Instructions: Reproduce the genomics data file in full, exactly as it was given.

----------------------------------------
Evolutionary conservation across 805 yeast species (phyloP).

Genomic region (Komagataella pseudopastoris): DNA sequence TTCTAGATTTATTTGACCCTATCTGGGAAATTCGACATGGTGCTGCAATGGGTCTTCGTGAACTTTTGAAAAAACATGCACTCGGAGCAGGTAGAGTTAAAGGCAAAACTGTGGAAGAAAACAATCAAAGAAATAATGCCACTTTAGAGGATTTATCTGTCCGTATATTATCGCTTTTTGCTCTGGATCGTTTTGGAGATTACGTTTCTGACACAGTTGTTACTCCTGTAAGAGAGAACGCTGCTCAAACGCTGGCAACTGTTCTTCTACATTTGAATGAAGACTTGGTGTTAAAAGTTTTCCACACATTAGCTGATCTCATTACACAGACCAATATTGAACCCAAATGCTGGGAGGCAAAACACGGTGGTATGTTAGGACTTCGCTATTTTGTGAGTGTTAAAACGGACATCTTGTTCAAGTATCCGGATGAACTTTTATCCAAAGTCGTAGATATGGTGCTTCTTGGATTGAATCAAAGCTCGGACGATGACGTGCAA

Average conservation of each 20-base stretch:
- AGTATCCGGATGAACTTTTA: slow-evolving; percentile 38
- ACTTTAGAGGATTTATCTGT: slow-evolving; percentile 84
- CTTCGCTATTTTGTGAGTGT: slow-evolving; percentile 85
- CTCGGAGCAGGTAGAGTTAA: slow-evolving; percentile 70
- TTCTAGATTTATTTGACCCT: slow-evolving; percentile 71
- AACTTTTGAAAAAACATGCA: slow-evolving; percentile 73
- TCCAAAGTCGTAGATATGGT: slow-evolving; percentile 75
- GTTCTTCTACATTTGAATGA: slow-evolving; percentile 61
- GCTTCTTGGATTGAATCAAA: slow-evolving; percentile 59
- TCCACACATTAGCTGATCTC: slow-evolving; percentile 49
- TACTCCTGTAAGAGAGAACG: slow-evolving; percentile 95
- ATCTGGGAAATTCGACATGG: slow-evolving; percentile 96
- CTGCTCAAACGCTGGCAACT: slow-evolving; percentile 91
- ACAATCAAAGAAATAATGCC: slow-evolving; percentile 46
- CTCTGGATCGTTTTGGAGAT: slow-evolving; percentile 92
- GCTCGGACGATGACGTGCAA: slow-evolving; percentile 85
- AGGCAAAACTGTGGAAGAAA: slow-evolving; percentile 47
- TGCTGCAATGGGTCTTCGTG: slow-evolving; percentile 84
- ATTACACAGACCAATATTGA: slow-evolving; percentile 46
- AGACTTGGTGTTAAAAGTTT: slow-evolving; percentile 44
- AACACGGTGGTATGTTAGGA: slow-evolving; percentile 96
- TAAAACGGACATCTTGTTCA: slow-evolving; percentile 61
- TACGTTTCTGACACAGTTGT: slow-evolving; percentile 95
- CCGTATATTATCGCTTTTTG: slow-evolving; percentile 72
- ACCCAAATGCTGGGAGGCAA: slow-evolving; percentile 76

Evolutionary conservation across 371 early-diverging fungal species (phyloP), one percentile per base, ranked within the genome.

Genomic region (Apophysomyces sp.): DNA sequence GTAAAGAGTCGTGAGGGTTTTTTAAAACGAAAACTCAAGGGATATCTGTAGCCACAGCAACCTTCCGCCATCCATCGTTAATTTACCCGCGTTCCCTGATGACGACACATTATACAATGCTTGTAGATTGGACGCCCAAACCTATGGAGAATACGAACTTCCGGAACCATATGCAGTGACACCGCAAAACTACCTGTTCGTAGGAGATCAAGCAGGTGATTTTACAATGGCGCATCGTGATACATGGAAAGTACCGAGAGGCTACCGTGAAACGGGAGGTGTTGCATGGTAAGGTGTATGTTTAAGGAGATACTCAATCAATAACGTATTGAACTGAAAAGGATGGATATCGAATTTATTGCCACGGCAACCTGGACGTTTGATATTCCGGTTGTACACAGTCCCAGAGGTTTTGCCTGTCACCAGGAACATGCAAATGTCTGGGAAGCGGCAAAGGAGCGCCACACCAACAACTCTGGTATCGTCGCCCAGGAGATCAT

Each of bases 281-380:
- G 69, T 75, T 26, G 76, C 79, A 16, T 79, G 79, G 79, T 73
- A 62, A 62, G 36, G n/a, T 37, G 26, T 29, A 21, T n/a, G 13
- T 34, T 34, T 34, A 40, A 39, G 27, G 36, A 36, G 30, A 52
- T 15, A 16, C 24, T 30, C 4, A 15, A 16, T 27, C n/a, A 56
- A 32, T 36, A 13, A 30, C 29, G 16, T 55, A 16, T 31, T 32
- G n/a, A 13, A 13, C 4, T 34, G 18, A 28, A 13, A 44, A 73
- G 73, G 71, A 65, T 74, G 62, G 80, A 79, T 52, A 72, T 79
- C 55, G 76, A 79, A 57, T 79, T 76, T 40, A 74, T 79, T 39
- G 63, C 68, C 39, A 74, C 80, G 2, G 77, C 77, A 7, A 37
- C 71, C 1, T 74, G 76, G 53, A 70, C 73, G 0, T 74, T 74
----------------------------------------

Evolutionary conservation across 805 yeast species (phyloP).

Genomic region (Komagataella pseudopastoris): DNA sequence TTCTAGATTTATTTGACCCTATCTGGGAAATTCGACATGGTGCTGCAATGGGTCTTCGTGAACTTTTGAAAAAACATGCACTCGGAGCAGGTAGAGTTAAAGGCAAAACTGTGGAAGAAAACAATCAAAGAAATAATGCCACTTTAGAGGATTTATCTGTCCGTATATTATCGCTTTTTGCTCTGGATCGTTTTGGAGATTACGTTTCTGACACAGTTGTTACTCCTGTAAGAGAGAACGCTGCTCAAACGCTGGCAACTGTTCTTCTACATTTGAATGAAGACTTGGTGTTAAAAGTTTTCCACACATTAGCTGATCTCATTACACAGACCAATATTGAACCCAAATGCTGGGAGGCAAAACACGGTGGTATGTTAGGACTTCGCTATTTTGTGAGTGTTAAAACGGACATCTTGTTCAAGTATCCGGATGAACTTTTATCCAAAGTCGTAGATATGGTGCTTCTTGGATTGAATCAAAGCTCGGACGATGACGTGCAA

Average conservation of each 20-base stretch:
- AGTATCCGGATGAACTTTTA: slow-evolving; percentile 38
- ACTTTAGAGGATTTATCTGT: slow-evolving; percentile 84
- CTTCGCTATTTTGTGAGTGT: slow-evolving; percentile 85
- CTCGGAGCAGGTAGAGTTAA: slow-evolving; percentile 70
- TTCTAGATTTATTTGACCCT: slow-evolving; percentile 71
- AACTTTTGAAAAAACATGCA: slow-evolving; percentile 73
- TCCAAAGTCGTAGATATGGT: slow-evolving; percentile 75
- GTTCTTCTACATTTGAATGA: slow-evolving; percentile 61
- GCTTCTTGGATTGAATCAAA: slow-evolving; percentile 59
- TCCACACATTAGCTGATCTC: slow-evolving; percentile 49
- TACTCCTGTAAGAGAGAACG: slow-evolving; percentile 95
- ATCTGGGAAATTCGACATGG: slow-evolving; percentile 96
- CTGCTCAAACGCTGGCAACT: slow-evolving; percentile 91
- ACAATCAAAGAAATAATGCC: slow-evolving; percentile 46
- CTCTGGATCGTTTTGGAGAT: slow-evolving; percentile 92
- GCTCGGACGATGACGTGCAA: slow-evolving; percentile 85
- AGGCAAAACTGTGGAAGAAA: slow-evolving; percentile 47
- TGCTGCAATGGGTCTTCGTG: slow-evolving; percentile 84
- ATTACACAGACCAATATTGA: slow-evolving; percentile 46
- AGACTTGGTGTTAAAAGTTT: slow-evolving; percentile 44
- AACACGGTGGTATGTTAGGA: slow-evolving; percentile 96
- TAAAACGGACATCTTGTTCA: slow-evolving; percentile 61
- TACGTTTCTGACACAGTTGT: slow-evolving; percentile 95
- CCGTATATTATCGCTTTTTG: slow-evolving; percentile 72
- ACCCAAATGCTGGGAGGCAA: slow-evolving; percentile 76

Evolutionary conservation across 371 early-diverging fungal species (phyloP), one percentile per base, ranked within the genome.

Genomic region (Apophysomyces sp.): DNA sequence GTAAAGAGTCGTGAGGGTTTTTTAAAACGAAAACTCAAGGGATATCTGTAGCCACAGCAACCTTCCGCCATCCATCGTTAATTTACCCGCGTTCCCTGATGACGACACATTATACAATGCTTGTAGATTGGACGCCCAAACCTATGGAGAATACGAACTTCCGGAACCATATGCAGTGACACCGCAAAACTACCTGTTCGTAGGAGATCAAGCAGGTGATTTTACAATGGCGCATCGTGATACATGGAAAGTACCGAGAGGCTACCGTGAAACGGGAGGTGTTGCATGGTAAGGTGTATGTTTAAGGAGATACTCAATCAATAACGTATTGAACTGAAAAGGATGGATATCGAATTTATTGCCACGGCAACCTGGACGTTTGATATTCCGGTTGTACACAGTCCCAGAGGTTTTGCCTGTCACCAGGAACATGCAAATGTCTGGGAAGCGGCAAAGGAGCGCCACACCAACAACTCTGGTATCGTCGCCCAGGAGATCAT

Each of bases 281-380:
- G 69, T 75, T 26, G 76, C 79, A 16, T 79, G 79, G 79, T 73
- A 62, A 62, G 36, G n/a, T 37, G 26, T 29, A 21, T n/a, G 13
- T 34, T 34, T 34, A 40, A 39, G 27, G 36, A 36, G 30, A 52
- T 15, A 16, C 24, T 30, C 4, A 15, A 16, T 27, C n/a, A 56
- A 32, T 36, A 13, A 30, C 29, G 16, T 55, A 16, T 31, T 32
- G n/a, A 13, A 13, C 4, T 34, G 18, A 28, A 13, A 44, A 73
- G 73, G 71, A 65, T 74, G 62, G 80, A 79, T 52, A 72, T 79
- C 55, G 76, A 79, A 57, T 79, T 76, T 40, A 74, T 79, T 39
- G 63, C 68, C 39, A 74, C 80, G 2, G 77, C 77, A 7, A 37
- C 71, C 1, T 74, G 76, G 53, A 70, C 73, G 0, T 74, T 74